MATERIALS AND METHODS - Patients aged 18 years or older who underwent severe hypospadias repair between 1992 and 1997 at our institution were contacted to complete an online survey. Through medical chart reviews, we analyzed the location of meatus, type of repair, and complications. The online survey included questions about penile appearance, and validated questionnaires to assess urinary and sexual function.
RESULTS - Of 58 patients who met the inclusion criteria, we contacted 19, and 13 completed the survey. Fifty-nine percent had complications, with an average of 2.2 procedures per patient. Most (85.0%) were satisfied with penile appearance, although 38.0% had residual penile curvature. Hypospadias patients had mean lower orgasmic function than normal controls. Mean scores for urinary function and other domains of sexual function were similar to normal controls.
CONCLUSIONS - Although the majority of adult patients were satisfied with the outcomes of penile appearance, urinary function, and sexual function, our online survey suggests decreased lower orgasmic function as measured by validated questionnaire. An online survey accessible to multiple institutions with validated questionnaires may facilitate assessment of long-term hypospadias results.
Copyright © 2014 Journal of Pediatric Urology Company. Published by Elsevier Ltd. All rights reserved.
OBJECTIVES - Patient satisfaction is a key determinant of the quality of care and an important component of pay for performance metrics. The purpose of this study was to evaluate the impact of a simple intervention aimed to increase patients' understanding of their orthopaedic trauma surgeon and improve patient satisfaction with the overall quality of inpatient care delivered by the attending surgeon.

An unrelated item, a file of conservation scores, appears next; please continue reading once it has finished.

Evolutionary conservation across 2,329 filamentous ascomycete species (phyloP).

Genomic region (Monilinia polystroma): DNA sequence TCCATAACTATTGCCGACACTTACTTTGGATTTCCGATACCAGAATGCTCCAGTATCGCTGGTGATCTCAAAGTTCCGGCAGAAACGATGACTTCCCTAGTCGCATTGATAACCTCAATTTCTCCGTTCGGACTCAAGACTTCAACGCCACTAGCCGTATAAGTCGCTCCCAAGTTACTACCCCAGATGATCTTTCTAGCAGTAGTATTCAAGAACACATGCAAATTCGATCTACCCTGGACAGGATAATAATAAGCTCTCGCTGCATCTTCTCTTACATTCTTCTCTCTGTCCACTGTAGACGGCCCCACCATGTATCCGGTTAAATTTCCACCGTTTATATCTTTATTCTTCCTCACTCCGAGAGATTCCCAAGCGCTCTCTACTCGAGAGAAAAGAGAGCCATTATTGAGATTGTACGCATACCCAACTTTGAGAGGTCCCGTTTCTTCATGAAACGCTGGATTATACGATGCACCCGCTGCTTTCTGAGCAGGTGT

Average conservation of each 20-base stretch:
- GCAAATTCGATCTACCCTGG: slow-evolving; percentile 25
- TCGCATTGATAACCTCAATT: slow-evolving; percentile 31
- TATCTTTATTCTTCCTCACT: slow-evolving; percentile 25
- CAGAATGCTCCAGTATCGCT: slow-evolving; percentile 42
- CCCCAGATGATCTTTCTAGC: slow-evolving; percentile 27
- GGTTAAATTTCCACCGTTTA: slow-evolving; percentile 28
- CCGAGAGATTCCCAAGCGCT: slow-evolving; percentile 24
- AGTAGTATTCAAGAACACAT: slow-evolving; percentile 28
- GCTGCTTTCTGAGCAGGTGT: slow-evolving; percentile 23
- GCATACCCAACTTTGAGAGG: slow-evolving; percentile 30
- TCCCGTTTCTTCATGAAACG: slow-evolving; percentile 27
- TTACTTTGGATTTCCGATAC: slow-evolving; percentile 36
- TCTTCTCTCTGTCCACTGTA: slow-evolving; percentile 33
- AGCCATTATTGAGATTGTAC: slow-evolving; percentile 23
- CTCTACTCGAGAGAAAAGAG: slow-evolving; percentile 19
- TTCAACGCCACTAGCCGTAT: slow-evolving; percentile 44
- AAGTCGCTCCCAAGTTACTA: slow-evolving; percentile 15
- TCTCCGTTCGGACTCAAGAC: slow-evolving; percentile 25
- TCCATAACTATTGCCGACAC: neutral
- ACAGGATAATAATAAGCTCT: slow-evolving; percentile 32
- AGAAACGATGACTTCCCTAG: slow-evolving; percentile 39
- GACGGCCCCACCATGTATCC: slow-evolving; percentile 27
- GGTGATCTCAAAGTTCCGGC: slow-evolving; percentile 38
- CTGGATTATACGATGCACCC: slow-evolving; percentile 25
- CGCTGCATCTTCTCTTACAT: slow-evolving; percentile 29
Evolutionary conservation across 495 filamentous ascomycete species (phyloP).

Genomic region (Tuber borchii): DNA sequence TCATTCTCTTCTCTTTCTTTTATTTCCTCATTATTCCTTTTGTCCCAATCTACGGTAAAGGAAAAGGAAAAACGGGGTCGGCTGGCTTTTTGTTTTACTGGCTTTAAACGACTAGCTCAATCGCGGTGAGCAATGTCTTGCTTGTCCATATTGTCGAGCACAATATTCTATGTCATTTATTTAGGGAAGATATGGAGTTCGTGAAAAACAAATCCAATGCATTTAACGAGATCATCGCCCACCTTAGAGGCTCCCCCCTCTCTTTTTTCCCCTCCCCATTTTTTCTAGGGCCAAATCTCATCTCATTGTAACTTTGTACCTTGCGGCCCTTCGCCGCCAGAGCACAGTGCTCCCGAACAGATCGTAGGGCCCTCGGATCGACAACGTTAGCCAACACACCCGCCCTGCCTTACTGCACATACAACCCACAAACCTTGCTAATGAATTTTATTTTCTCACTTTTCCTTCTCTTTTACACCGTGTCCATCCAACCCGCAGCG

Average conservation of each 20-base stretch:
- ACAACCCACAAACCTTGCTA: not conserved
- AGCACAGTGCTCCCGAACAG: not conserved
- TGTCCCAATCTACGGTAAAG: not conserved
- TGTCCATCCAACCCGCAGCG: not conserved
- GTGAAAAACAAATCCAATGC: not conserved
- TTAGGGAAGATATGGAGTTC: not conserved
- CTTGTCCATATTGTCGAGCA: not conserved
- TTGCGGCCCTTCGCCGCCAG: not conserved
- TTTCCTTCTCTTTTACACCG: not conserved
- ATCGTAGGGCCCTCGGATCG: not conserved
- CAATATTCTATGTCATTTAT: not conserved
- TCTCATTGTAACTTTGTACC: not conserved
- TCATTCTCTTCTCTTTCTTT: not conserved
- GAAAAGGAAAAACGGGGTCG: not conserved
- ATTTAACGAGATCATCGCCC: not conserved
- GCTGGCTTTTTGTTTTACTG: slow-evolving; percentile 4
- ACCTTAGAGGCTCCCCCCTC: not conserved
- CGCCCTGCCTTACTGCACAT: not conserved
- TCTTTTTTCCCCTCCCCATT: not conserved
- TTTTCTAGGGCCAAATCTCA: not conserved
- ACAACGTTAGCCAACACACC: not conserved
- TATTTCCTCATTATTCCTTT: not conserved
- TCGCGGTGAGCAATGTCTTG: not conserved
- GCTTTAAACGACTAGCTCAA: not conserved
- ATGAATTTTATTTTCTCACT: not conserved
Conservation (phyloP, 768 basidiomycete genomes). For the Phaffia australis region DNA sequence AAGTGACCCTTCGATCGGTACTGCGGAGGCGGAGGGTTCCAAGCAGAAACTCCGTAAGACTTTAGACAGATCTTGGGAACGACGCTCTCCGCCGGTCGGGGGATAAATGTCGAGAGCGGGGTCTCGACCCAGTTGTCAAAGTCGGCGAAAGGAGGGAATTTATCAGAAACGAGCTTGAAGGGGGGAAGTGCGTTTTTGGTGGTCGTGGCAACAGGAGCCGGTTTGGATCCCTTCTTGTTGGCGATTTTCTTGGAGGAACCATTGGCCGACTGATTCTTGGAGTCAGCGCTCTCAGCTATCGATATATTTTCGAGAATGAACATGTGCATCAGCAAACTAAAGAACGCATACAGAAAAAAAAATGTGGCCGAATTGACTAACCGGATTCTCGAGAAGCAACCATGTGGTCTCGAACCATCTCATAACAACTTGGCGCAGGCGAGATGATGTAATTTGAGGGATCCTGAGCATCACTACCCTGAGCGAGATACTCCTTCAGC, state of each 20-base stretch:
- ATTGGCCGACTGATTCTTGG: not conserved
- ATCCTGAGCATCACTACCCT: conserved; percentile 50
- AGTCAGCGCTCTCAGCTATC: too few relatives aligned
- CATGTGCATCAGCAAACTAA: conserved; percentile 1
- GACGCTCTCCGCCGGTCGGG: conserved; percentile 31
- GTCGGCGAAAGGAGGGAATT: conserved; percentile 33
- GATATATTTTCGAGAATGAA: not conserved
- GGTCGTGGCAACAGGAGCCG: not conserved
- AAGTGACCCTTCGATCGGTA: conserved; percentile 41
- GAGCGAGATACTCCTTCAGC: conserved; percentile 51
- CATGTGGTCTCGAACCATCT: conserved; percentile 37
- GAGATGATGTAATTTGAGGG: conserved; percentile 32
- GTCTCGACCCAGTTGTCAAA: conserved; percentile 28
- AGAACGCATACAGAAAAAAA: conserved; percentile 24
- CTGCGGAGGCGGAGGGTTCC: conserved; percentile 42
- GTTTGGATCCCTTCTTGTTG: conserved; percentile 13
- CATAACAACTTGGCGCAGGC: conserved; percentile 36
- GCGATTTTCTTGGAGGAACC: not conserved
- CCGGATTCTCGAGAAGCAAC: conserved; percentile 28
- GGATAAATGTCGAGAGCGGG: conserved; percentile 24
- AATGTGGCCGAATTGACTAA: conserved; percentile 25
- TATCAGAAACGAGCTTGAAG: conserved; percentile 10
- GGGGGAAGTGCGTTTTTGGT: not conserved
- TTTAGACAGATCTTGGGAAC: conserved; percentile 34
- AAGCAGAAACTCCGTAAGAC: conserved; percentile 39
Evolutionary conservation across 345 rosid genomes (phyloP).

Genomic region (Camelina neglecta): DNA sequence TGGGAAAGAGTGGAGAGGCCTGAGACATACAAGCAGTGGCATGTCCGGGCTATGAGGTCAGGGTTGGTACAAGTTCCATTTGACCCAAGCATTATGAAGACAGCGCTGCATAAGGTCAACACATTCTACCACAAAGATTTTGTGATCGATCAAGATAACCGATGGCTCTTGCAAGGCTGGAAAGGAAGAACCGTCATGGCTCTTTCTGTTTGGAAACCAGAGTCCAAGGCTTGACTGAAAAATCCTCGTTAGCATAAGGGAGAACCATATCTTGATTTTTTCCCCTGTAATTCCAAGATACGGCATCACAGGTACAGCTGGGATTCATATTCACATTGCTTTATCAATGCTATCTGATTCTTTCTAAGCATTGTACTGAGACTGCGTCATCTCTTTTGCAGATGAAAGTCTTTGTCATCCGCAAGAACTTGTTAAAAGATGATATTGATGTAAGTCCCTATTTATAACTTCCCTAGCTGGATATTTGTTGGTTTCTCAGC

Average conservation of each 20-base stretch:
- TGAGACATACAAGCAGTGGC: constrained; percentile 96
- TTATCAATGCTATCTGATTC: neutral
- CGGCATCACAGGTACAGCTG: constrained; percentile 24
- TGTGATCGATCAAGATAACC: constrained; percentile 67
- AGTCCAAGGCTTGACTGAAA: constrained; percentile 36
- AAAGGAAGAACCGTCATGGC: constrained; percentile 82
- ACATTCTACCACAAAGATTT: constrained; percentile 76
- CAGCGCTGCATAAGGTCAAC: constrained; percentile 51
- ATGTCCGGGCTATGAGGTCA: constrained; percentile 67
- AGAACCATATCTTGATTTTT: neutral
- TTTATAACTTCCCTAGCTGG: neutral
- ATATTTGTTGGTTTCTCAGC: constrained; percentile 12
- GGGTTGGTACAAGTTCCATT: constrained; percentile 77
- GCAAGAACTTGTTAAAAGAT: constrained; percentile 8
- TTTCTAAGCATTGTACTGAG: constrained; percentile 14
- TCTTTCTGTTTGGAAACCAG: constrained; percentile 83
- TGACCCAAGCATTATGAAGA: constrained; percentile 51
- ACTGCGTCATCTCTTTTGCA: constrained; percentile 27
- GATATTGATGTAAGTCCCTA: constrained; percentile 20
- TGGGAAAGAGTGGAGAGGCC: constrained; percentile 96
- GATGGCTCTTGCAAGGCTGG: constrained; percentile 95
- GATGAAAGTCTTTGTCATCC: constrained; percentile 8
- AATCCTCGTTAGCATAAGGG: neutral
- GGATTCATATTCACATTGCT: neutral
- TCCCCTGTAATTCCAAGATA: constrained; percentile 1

DESIGN - Prospective quality improvement initiative using a randomized intervention.
SETTING - Level 1 academic trauma center.
PATIENTS/PARTICIPANTS - Two hundred twelve patients were eligible; 100 patients were randomized to the intervention group, and 112 patients were randomized to the control group. Overall, 76 patients could be reached for follow-up satisfaction survey, including 34 patients in the intervention group and 42 patients in the control group.
INTERVENTION - Patients randomized to the intervention group received an attending biosketch card, which included a picture of the attending orthopaedic surgeon with a brief synopsis of his educational background, specialty, surgical interests, and research interests.
MAIN OUTCOME MEASURES - Our primary outcome measure was a patient satisfaction survey assessing patients' rating of the overall quality of inpatient care delivered by the attending surgeon.
RESULTS - Overall, 25 (74%) of 34 patients who received an attending biosketch card reported "excellent overall quality of doctor care," whereas only 22 (52%) of 42 patients in the control group reported "excellent overall quality of doctor care" (P = 0.05). Age, gender, race, education, insurance status, primary injury type, and the length of hospital stay were not significant with reference to "excellent" outcome.
CONCLUSIONS - Clinically significant improvements in satisfaction with the overall quality of inpatient care by the attending surgeon were identified in patients who received a biosketch card of his or her attending orthopaedic surgeon.